1) Lumbar spinal fusion, nerve irritation caused by a fixation screw

A patient underwent L4-5 lumbar spinal fusion due to degenerated disk and hypermobility of the spine. The procedure was otherwise successful, but the patient had pain and irritation in the lower left limb after the operation. Examinations indicated that the left fixation screw of the lower fixed vertebra ("pedicle screw") was partly located in the nerve root canal, irritating the nerve. The left fixation screws were repositioned in the resurgery, resulting in the irritation of the lower limb gradually disappearing.

The lumbar spinal fusion was medically indicated to treat the degenerated disk and hypermobility of the spine. However, the level of professional competence for a healthcare professional performing spinal fusions was not achieved with regard to one fixation screw. The screw extending into the root canal outside the bone could have been avoided by using a more careful operation technique.

The patient was compensated for personal injury caused by the nerve irritation and resurgery.

2) Surgical treatment of spinal stenosis and delayed treatment of haematoma

A patient underwent decompressive surgery of L3-5 for lumbar spinal stenosis. After the operation, the patient was in more pain than normal. In the recovery room phase, the patient reported feelings of numbness in both lower extremities. The motion of the lower limb weakened the following day and the patient could not urinate normally. The sensory disorder increased during follow-up, and the patient was in pain. The situation was monitored, and a decision was made three days later to take new MRI scans and urgent resurgery. Abundant haematoma was found in the operated site and removed. However, the haematoma had already compressed the nerves so that the lower limbs did not fully recover.

The spinal decompressive surgery was medically indicated to treat the spinal stenosis. Surgical treatment always involves the risk of haematoma, and it cannot be always avoided in spite of the appropriate implementation of the procedure. However, the symptoms of numbness in the lower limb, abnormal pain, weakness of the lower limb and urination problems experienced by the patient should have been reacted to faster, deciding on resurgery earlier. This way, the symptoms of paresis in the lower limb could either have been completely avoided or they could have remained slighter. It was estimated that the required level of professional competence in health care was not reached in the post-operative follow-up and evaluation of the need for resurgery. An emergency MRI scan would have been justified 2 days earlier.

The patient was compensated for personal injury caused by the lower limb nerve problems. On the other hand, the resurgery would have been necessary to treat the haematoma in any case, so the resurgery was not compensated for under patient insurance.

3) Spinal disk hernia operation on the wrong disk space

A patient underwent a thoracic spine disk hernia operation on disk space 6-7. After the operation, difficulties walking returned and the previous symptoms exacerbated. A more detailed radiographic examination was performed on the patient, indicating that the operation had been performed on disk space 5-6. The exacerbation of symptoms was successfully stopped with a resurgery on the right disk.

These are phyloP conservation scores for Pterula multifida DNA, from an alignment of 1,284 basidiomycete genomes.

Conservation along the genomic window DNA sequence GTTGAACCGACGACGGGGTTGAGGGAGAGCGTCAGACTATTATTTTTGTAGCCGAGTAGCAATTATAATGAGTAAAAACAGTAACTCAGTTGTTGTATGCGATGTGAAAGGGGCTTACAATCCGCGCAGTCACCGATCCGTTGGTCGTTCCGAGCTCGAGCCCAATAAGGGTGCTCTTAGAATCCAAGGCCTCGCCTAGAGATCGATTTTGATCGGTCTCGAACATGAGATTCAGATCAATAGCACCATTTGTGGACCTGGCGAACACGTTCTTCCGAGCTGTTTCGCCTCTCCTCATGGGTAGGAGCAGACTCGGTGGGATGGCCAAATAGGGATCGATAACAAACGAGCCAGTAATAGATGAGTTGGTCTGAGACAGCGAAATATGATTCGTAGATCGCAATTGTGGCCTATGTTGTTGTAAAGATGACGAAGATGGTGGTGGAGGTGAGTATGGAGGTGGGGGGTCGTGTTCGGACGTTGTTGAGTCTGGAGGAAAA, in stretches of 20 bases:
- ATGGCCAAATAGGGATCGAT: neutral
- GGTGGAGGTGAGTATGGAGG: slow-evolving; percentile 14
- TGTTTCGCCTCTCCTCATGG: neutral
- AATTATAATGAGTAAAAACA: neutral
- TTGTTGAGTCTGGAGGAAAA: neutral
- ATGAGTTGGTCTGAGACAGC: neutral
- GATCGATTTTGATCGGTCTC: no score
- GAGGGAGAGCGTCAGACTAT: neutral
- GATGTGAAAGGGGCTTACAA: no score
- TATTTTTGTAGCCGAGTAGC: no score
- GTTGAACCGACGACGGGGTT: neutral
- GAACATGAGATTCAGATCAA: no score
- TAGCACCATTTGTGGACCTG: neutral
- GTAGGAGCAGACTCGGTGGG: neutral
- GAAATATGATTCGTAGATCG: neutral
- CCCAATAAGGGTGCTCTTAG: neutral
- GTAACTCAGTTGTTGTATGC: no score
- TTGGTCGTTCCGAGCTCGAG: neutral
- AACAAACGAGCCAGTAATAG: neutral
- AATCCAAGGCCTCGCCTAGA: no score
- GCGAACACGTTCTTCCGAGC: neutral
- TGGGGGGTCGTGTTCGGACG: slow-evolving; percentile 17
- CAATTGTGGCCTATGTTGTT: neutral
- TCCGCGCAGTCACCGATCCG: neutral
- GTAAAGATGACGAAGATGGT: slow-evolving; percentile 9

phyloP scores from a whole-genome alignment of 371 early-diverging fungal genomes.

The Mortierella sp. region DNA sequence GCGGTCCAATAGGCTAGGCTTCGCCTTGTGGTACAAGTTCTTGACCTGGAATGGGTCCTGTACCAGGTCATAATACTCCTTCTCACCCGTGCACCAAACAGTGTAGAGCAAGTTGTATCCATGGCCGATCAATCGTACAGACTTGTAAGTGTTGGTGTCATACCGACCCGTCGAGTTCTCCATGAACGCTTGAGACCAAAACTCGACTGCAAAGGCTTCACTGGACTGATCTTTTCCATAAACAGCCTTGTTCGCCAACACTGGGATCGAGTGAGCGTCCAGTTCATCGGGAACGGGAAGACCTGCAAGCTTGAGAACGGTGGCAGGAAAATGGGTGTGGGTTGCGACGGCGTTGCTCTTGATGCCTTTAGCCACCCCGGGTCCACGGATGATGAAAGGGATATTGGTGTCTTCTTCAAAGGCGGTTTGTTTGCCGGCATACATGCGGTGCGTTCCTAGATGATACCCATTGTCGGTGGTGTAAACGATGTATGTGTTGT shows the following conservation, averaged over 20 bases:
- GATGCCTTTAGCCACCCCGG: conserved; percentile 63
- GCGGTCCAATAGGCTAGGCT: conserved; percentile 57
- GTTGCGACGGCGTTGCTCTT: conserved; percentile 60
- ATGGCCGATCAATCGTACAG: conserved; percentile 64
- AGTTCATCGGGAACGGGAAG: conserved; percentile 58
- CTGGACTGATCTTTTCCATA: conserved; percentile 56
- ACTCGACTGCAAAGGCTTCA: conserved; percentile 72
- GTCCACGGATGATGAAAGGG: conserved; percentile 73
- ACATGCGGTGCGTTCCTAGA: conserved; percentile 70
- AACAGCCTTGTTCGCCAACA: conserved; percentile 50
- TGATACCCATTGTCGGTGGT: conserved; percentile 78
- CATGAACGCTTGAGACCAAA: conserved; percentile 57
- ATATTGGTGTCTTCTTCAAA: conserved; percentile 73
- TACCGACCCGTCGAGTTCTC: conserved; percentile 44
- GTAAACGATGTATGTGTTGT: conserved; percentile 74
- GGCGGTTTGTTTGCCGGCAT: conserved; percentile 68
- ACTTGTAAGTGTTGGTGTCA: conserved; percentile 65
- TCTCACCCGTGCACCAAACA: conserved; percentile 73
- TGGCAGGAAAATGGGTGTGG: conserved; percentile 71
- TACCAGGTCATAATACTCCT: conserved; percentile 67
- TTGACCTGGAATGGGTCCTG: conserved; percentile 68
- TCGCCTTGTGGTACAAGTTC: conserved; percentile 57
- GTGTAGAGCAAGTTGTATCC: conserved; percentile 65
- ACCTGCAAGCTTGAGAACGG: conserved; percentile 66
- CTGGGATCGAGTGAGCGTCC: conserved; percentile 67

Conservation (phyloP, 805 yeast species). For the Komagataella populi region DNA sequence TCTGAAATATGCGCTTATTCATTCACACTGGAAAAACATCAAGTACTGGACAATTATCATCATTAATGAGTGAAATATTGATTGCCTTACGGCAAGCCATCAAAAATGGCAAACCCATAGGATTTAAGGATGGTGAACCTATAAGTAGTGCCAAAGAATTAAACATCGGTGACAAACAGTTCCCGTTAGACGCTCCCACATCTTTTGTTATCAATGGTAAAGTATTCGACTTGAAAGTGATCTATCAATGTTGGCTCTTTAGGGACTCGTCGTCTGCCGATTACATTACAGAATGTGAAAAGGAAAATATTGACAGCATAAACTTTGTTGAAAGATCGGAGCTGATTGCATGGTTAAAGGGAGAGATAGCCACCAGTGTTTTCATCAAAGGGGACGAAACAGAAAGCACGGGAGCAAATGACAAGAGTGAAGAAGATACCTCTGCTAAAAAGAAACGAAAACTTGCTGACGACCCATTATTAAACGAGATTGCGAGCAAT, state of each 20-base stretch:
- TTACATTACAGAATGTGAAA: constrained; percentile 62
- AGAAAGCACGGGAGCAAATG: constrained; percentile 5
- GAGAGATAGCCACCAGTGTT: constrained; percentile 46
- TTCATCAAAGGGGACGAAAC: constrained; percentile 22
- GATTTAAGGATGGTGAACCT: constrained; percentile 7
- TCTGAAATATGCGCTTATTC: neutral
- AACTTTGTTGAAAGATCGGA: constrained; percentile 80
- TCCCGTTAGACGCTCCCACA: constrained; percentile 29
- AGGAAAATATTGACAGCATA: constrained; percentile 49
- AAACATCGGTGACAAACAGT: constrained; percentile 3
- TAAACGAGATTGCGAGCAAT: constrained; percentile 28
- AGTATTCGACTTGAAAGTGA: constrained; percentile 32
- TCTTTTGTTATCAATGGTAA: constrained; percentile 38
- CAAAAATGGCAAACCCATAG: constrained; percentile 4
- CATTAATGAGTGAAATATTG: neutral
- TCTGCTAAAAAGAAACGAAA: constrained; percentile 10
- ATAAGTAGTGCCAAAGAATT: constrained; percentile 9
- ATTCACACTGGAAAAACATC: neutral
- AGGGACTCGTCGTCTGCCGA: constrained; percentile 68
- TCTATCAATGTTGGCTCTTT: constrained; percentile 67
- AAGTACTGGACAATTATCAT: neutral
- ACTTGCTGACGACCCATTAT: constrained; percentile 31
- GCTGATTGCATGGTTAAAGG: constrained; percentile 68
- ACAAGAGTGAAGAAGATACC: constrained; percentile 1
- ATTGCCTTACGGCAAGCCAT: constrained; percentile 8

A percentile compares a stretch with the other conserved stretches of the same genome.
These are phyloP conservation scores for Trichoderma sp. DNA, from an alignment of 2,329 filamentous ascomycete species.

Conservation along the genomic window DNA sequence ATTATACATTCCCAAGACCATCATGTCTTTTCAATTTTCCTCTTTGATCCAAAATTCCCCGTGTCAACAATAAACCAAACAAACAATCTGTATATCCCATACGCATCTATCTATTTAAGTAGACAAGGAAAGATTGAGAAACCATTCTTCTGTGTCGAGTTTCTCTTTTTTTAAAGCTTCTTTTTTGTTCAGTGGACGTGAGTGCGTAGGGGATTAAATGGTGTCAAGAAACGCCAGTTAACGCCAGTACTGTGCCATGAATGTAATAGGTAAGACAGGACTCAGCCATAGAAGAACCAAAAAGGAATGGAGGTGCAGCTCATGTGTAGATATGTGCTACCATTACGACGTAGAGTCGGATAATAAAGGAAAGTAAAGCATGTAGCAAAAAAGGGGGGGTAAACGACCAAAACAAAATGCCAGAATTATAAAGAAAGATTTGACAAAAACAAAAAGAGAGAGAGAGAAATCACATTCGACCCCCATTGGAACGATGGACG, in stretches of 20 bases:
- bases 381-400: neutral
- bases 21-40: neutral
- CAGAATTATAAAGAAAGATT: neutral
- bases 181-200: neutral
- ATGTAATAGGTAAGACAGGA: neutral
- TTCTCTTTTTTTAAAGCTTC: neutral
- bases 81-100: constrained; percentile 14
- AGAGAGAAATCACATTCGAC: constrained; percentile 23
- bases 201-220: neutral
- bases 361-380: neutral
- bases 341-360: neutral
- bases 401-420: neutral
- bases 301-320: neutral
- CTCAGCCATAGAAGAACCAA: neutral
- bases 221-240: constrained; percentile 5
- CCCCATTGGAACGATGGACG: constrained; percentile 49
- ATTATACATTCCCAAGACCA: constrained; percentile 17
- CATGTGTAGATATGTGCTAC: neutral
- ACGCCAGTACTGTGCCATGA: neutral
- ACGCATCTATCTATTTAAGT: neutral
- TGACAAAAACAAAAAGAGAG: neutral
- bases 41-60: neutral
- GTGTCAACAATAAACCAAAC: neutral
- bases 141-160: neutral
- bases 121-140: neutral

The patient's surgical treatment for disk herniation was medically indicated for the treatment of the degenerative disk disease. The operated space was probably marked incorrectly before the operation. Even though the pinpointing of vertebrae in the thoracic spine region is demanding, it would probably have been possible to reach the correct level by acting more carefully, making it possible to avoid the resurgery and continued symptoms.

The level of professional competence for a healthcare professional performing intervertebral disk hernia surgeries was not achieved in the operation, so the patient was compensated for temporary incapacity caused by the extraordinary surgical procedure.

4) New intervertebral disk hernia soon after surgery

A patient was operated on due to a lumbar intervertebral disk hernia. At first, the outcome of the operation was good. Later, the patient's back became sore again. A new protrusion was found in new examinations in the intervertebral disk space that had been operated on.

The surgery for the intervertebral disk hernia was medically justified and technically it was performed in an appropriate way. Intervertebral disk hernias can recur and cause symptoms, and this cannot be avoided through treatment procedures.

The case did not meet the criteria for an injury compensable under the Patient Injuries Act.

5) Surgical treatment of spinal stenosis, breaking of screws and non-ossification

A patient underwent surgical treatment for spinal stenosis. After the operation, it was found that the screws used for fixation had broken and the fixation point had not ossified as desired. The operation had to be repeated.

The treatment of the spinal canal through ossification was medically indicated. Based on the X-ray images available, it could be estimated that the technical implementation of the surgery had been appropriate.

The breaking of the fixation screw and slowed ossification could not be avoided in spite of the appropriate implementation of the procedure.

The case did not meet the criteria for an injury compensable under the Patient Injuries Act.

15.06.2016